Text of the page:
Most steakhouses are big, über-masculine and have liquor licenses. Ralic's is small (28-seats), has light-wood floors and cream-colored walls and is located in a dry town (Haddonfield). Go figure. Still, Jill P. Capuzzo says Ralic's steaks for the most part would do any steakhouse proud.
Do you like this story?
David Ralic knew that opening an independent steak house in a tiny storefront space in a dry town, entailed some risk. Nevertheless, the 27-year-old operating partner, fulfilling a dream, did just that when he launched Ralic’s in downtown Haddonfield last June.
“There aren’t many privately owned steakhouses around, and for good reason,” says Ralic, a Cherry Hill native. “The cost of running one without a liquor license is high. That’s why people told me it was going to be tough.”
The first challenge was outfitting the 28-seat dining room. “My experience is that steak houses are all dark wood and leather and libraryesque,” he says. “Doing that in this small space would be dungeon-like.” Instead, he went for what he calls the “feminine steak house look, like [Philadelphia’s] Barclay Prime”—light-wood floors, cream-colored walls and a stunning accent wall of variably cut white travertine. Wooden shutters, a leather-like panel above the windows and a crystal chandelier provide reference points to the traditional steakhouse.
Ralic’s initial chef left two months after the restaurant opened and was replaced by sous chef Keith Laskowski, who had served as sous chef in larger restaurants like Sweet Vidalia in Beach Haven, Cork in Westmont and the Renault Winery in Egg Harbor City. Laskowski, 30, who has been ill and on hiatus of late, says he enjoys working in a more intimate setting. “It really feels like you’re cooking for each individual customer,” he says. “Like you’re cooking for family. Maybe a little larger family, but not 400 people.”
Shuffling the deck doesn’t seem to have done any harm. The first chef insisted that a steak house should focus strictly on steaks. With Laskowski in charge, I was happy to find a fish entrée as a special. (Laskowski said he is developing a fish entrée and a pasta of the day.)
Steaks are still pivotal, and Ralic’s are mostly superior. (They better be. Prices, too, are top drawer.) The tastiest cut we tried was the 12-ounce New York strip au poivre ($42). Equally good were the buttery fingerling potatoes and garlicky sautéed spinach that came with the steak. The 10-ounce filet mignon ($38), cooked exactly as ordered, was sweetly tender and pink inside. The menu also offers a “filet Oscar” that tops the meat with good béarnaise sauce but a mere smattering of lump crabmeat—a questionable value for the $10 surcharge. The 24-ounce porterhouse ($44) was a bit disappointing. On one side of the bone, the filet mignon was lean and delicious; on the other, the New York strip was marred by a thick strip of gristly fat down one side. Adding the large dollop of (included) chive butter only worsened matters. The filet and porterhouse came with smoky grilled asparagus and a smear of purèed potatoes.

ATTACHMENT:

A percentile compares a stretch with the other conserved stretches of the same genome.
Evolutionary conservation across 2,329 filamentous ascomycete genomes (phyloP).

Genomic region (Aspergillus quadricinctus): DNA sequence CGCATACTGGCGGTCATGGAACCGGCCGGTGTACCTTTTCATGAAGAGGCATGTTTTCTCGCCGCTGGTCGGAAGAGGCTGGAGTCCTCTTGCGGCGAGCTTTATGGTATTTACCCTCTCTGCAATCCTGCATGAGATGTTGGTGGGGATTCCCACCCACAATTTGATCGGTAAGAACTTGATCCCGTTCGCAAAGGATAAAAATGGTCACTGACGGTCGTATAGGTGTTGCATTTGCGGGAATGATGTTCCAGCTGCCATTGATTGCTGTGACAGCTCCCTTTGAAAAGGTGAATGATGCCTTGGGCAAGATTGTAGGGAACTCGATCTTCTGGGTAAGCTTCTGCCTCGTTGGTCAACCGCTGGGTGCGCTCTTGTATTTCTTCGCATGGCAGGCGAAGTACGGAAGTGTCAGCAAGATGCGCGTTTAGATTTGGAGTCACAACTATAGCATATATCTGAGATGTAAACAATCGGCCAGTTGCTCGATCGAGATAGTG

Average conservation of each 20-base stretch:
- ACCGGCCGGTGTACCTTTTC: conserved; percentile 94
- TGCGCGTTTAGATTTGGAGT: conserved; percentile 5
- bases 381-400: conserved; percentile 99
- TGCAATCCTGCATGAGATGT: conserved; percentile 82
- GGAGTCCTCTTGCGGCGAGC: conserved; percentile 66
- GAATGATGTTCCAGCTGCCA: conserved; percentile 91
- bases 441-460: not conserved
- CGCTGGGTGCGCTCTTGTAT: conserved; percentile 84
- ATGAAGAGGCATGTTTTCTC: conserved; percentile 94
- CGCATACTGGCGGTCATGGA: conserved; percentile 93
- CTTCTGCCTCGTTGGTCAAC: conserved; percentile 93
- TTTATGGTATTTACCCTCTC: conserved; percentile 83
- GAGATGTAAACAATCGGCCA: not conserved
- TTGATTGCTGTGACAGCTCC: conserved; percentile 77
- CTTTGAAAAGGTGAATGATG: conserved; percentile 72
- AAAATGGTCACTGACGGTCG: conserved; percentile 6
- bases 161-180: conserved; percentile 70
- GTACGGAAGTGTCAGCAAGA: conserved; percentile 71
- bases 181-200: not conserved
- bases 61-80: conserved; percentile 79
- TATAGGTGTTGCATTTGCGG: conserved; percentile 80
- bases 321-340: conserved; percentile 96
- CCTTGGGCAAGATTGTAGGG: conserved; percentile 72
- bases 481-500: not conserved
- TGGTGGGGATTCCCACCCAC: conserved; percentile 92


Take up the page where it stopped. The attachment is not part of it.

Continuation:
The half rack of lamb ($45) was a winner—two large and meaty chops over toasted couscous with red grapes and roasted fennel, served with asparagus. Wild Atlantic salmon, a special, was one of the best dishes we sampled. The thick, moist fillet had crispy skin and was topped with a stunning sweet potato, corn and crab hash, all bathed in a luxurious lemon beurre blanc.
Classic appetizers included shrimp cocktail (four jumbos with a nicely lime-tinged cocktail sauce) and a wedge salad (actually two wedges of sparklingly crisp iceberg lettuce) bathed in blue cheese dressing with chopped tomatoes, thick-cut smoked bacon, toasted walnuts and blue cheese crumbles. Also notable were warm chèvre salad with a wedge of deep-fried goat cheese atop a bed of dandelions in a tart citrus vinaigrette, and pan-seared diver scallops served with garlicky sautéed shiitake mushrooms and a celery root purée. Less impressive was sushi-grade tuna tartare overwhelmed with diced cucumbers and too-assertive ginger, pickled plums and wasabi aioli.
Desserts come courtesy of Toni Walton, a Cherry Hill pastry chef who was part of the original team on Cake Boss. Decadent apple-bourbon bread pudding was delicious, the eggy challah lending just the right soft texture to the creamy pudding, with a surprise crunch delivered by the topping of maple-bacon brittle. Also outstanding was pumpkin cheesecake with a cookie crust. Veering into calamitous over-sweetness were Oreo-crusted red velvet cake with mocha icing, and a Key lime tartlet with a too-soft cookie crust and a sugary meringue topping.
26 South Haddon Avenue